Thursday, December 6, 2018

Winter Grasses



O God, you are my God: eagerly I seek you; my soul thirsts for you, my flesh faints for you, as in a barren and dry land where there is no water. Psalm 63

I have had the pleasure of being retired a little over a year now. The adjustment to a life of leisure hasn’t been too bad, although I have found the “leisure” part of the equation somewhat more elusive than finding the end of Pi. There seems to be no end to the number of little things life requires of its organisms

That’s as it should be. We each have a purpose, even if mine seems to be to provide carbon dioxide for the grass outside so I have something to mow for three out of the four seasons. I don’t mind. In fact, I rather enjoy following my self-propelled grass muncher as it wanders to and fro looking to swing its blades of glory against the forest of local fescue (and dandelions) residing ‘round the house.

Fortunately, we have entered the season of winter, and the lawn seems to have gone dormant, storing up its energy for a springtime assault on my sinuses. That, too, is as it should be, for if it wasn’t for my sneezing, I doubt I would get the exercise I need to huff and puff my way around the house between meals and snacks.

Speaking of which, while the sod has gone to sleep, this sod-buster has had to shake off his slumbering ways and prepare to take a couple of services while our minister is off on a spot of vacation.

I had thought that by not preaching regularly my mind would be gathering up fresh ideas and thoughts and illustrations the way squirrels find and store up their own nuggets of nutrition day-by-day, but sadly, that hasn’t happened. It’s either that or someone has broken into that cranial storehouse of wisdom and insights God (or Darwin) stuck between my ears and made off with all those treasures!

The truth is, I suspect, that the old adage “Use it or lose it,” is valid.

Back in the day when I was preparing sermons to deliver on a weekly basis, I know my eyes and ears were alert to looking and listening for things that would connect our faith with life.

I remember one day driving around Ennis Lake and finding a woman pushing her bicycle along the road. I stopped and asked if I could help, thinking she might have a flat tire. I was wearing my clergy shirt and collar and driving my pickup, so hoped she wouldn’t be alarmed. She told me she was fine, so I drove off. I would love to say I offered to help out of the goodness of my heart (and surely, some of that was there), but I also knew the gospel lesson coming up that Sunday addressed the story of the Good Samaritan, and I was NOT going to be the priest “who passed by on the other side” of the person in distress.

Things like that happened all the time when I was preaching regularly, but now that I’m not, I find my eyes have clouded over a bit. I simply am not making the connections I once did. It’s not for lack of activities, but for lack of paying attention to the world around me.

It’s like with friends you haven’t seen in years. You would assume you’d have tons to talk about making up for lost time, but actually, you end up having less to say, because the connections aren’t there. Each has gone their own way, points of contact and commonality have separated, and so you don’t know where (or how) to start. And so you share some inane pleasantries, and then you move on.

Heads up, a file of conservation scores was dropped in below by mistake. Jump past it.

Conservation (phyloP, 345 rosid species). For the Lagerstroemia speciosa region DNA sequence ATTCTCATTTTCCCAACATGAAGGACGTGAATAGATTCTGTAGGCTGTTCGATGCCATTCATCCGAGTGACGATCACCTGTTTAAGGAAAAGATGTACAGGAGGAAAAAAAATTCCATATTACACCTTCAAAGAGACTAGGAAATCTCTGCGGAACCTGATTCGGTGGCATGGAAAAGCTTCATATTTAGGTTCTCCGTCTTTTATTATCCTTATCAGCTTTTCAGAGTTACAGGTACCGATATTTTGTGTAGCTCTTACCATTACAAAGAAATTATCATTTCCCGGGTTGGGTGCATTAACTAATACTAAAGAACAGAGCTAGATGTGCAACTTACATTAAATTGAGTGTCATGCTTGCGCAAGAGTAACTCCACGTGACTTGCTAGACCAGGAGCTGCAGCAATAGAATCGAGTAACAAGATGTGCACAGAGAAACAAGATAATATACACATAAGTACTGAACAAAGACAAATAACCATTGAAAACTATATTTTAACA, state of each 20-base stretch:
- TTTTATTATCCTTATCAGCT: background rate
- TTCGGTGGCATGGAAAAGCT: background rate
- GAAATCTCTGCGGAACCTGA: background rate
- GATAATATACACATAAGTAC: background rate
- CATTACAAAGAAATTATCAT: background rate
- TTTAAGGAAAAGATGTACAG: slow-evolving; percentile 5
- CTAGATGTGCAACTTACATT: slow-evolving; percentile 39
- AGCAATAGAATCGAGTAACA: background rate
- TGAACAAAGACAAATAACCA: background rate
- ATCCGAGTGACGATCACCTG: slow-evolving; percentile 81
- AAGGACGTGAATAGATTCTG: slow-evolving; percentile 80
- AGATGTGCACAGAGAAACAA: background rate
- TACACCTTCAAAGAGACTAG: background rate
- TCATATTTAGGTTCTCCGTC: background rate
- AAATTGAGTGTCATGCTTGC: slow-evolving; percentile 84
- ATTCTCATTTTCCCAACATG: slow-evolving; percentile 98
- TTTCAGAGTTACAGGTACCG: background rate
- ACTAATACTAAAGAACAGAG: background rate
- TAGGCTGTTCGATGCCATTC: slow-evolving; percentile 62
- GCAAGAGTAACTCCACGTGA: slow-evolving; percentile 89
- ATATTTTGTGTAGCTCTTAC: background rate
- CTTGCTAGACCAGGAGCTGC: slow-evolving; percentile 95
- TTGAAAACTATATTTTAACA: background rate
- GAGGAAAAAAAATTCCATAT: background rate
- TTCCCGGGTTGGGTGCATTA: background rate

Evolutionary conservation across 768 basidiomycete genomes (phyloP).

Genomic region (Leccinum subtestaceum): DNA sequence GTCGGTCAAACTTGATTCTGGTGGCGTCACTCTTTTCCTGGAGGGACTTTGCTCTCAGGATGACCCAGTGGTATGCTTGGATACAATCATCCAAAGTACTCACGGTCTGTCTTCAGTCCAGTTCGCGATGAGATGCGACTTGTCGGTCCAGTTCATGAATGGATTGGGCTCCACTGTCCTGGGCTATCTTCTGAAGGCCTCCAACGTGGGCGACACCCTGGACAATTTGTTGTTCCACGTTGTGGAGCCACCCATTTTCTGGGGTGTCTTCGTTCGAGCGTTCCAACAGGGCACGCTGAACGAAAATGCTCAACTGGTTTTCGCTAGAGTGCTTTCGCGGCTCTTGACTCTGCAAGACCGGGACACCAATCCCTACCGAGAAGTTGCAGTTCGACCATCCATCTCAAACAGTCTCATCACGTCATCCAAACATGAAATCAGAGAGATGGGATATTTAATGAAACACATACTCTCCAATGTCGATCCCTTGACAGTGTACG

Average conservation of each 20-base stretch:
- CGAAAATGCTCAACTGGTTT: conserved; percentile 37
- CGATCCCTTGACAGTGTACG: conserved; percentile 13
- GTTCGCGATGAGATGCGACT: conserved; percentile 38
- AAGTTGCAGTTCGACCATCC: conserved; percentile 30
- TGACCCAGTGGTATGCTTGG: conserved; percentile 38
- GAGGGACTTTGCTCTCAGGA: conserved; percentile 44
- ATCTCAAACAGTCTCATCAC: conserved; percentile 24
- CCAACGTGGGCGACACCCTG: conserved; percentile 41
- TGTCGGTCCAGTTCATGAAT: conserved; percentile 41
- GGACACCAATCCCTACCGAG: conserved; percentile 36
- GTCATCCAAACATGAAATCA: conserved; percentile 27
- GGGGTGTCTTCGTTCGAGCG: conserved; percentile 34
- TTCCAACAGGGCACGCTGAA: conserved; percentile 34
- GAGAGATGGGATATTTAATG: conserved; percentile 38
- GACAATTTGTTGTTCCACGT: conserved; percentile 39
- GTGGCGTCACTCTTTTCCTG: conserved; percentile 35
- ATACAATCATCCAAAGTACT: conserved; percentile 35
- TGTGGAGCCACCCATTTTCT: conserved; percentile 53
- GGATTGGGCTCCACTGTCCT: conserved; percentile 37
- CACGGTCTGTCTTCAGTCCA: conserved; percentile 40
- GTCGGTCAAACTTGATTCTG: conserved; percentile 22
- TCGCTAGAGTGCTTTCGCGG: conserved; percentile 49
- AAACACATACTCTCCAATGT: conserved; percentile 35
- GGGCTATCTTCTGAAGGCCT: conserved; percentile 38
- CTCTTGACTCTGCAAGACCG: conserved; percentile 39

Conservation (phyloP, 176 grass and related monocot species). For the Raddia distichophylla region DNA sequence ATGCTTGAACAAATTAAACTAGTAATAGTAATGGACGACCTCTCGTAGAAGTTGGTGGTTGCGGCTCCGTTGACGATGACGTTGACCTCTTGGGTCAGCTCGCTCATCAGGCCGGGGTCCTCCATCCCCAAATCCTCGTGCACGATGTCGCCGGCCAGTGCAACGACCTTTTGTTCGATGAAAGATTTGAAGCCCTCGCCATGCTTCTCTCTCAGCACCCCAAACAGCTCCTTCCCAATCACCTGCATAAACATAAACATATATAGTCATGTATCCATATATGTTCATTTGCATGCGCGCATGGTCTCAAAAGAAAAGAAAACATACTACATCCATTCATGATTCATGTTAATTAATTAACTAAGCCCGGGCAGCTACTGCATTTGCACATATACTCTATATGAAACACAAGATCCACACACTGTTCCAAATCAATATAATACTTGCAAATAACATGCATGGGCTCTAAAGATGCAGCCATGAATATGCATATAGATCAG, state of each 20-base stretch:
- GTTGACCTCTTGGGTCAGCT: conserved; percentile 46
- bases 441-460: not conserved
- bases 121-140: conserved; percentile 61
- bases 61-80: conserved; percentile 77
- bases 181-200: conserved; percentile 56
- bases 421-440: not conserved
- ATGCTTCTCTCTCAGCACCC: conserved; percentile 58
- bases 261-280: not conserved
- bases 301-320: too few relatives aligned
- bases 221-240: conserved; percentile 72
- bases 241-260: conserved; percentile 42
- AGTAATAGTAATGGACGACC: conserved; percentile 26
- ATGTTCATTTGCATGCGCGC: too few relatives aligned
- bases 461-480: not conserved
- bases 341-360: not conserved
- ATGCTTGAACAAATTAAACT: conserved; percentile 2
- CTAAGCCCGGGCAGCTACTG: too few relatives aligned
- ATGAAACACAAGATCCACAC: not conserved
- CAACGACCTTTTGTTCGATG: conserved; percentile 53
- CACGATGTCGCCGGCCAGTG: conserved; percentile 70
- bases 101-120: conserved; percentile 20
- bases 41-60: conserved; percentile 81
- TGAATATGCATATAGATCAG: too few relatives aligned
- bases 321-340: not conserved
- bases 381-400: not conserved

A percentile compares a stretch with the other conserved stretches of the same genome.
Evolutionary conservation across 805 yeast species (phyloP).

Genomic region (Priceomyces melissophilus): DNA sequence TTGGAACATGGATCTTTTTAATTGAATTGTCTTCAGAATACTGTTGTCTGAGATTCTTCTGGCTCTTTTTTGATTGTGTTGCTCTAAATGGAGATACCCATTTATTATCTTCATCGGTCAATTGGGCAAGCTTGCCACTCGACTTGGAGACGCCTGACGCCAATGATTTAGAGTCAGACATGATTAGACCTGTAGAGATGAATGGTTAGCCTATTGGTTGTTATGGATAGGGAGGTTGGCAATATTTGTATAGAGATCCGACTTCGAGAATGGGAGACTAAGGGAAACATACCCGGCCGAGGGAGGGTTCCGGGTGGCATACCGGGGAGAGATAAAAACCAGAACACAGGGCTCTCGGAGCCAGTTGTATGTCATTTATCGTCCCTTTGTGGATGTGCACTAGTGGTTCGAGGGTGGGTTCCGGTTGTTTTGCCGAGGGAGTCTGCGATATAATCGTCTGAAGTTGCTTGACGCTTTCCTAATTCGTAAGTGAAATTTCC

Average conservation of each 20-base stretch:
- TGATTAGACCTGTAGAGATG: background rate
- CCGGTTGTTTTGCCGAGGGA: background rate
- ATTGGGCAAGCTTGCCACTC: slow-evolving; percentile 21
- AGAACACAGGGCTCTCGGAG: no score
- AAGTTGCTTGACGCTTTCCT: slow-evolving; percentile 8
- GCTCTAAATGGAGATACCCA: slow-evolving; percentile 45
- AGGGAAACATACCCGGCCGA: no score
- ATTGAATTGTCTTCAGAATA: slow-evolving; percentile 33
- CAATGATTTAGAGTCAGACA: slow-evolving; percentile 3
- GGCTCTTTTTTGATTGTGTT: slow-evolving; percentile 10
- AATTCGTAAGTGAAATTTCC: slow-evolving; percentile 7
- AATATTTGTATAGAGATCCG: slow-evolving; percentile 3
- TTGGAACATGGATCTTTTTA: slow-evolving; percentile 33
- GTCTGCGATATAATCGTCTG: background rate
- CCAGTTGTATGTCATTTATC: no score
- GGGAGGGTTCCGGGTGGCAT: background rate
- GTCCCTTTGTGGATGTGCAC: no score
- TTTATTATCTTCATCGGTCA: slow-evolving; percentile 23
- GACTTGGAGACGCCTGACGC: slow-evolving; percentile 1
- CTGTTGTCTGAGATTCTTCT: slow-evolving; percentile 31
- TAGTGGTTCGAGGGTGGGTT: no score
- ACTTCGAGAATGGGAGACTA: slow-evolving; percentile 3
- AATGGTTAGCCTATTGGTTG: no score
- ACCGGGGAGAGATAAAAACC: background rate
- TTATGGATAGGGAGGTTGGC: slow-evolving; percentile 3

There aren’t that many of us who preach, but we do connect. With the holidays drawing near, it seems maybe now is as good a time as any to begin strengthening the connections we have. I would hate to be standing over the punchbowl at some gathering and have little more to talk about than news, sports, weather, or the state of my grass.

Which reminds me: dandelions make a wonderful Christmas gift. Not only can you not kill them, they help clear your sinuses each spring in this, our valley.

Sunday, December 2, 2018

Advent 1 – Land of Shadows and Light


Almighty God, give us grace to cast away the works of darkness, and put on the armor of light …

I haven’t been to the Mall in quite a while. I haven’t been to the one in Burlington, or the one in Bellingham, or the one in Everett. I’m not against going to the mall. I just haven’t bothered turning in to shop, walk, or rub elbows with anyone.

I’ve been to other stores, of course, and there’s no doubt the Christmas season is in full swing – and has been since before Halloween.

There’s a word for this: INSANE. The world is absolutely crazy.

I’m reminded of the scene in HOME ALONE where the young boy is accidentally left behind as his family flies off to Paris. He discovers he is alone in the house and goes berserk doing everything he knows he’s not supposed to. He watches movies he’s not supposed to; eats loads of junk food; jumps on the bed, ransacks his older brother’s room, runs through the house screaming at the top of his lungs.

In short, He’s being an 8-year old set free, and while the carnage of freedom lasts for a little while, he makes a shift from recklessness to responsibility - from making a mess to taking care of his “world.” He buys groceries, does laundry, decorates the house for the holiday, and defends it from the forces of darkness outside (the WET BANDITS).

Advent is our refuge from an insane world. Some of us may have come in looking for Christmas decorations, Christmas trees, poinsettias, Nativity sets and all that, but the closest thing we have to the seasonal foo-foo (that’s the liturgical term for all that stuff) is our Advent wreath over here.

On the First Sunday of Advent, we light a single candle. We pray God to give us grace to cast away the works of darkness, but one little light doesn’t really seem up to the task, does it. And how about that phrase: “Works of darkness”? That seems a little melodramatic, doesn’t it?

I used to love that phrase in the Prayer of Humble Access we use to pray: “we are most heartily sorry for these our misdoings. The remembrance of them is grievous unto us; the burden intolerable …”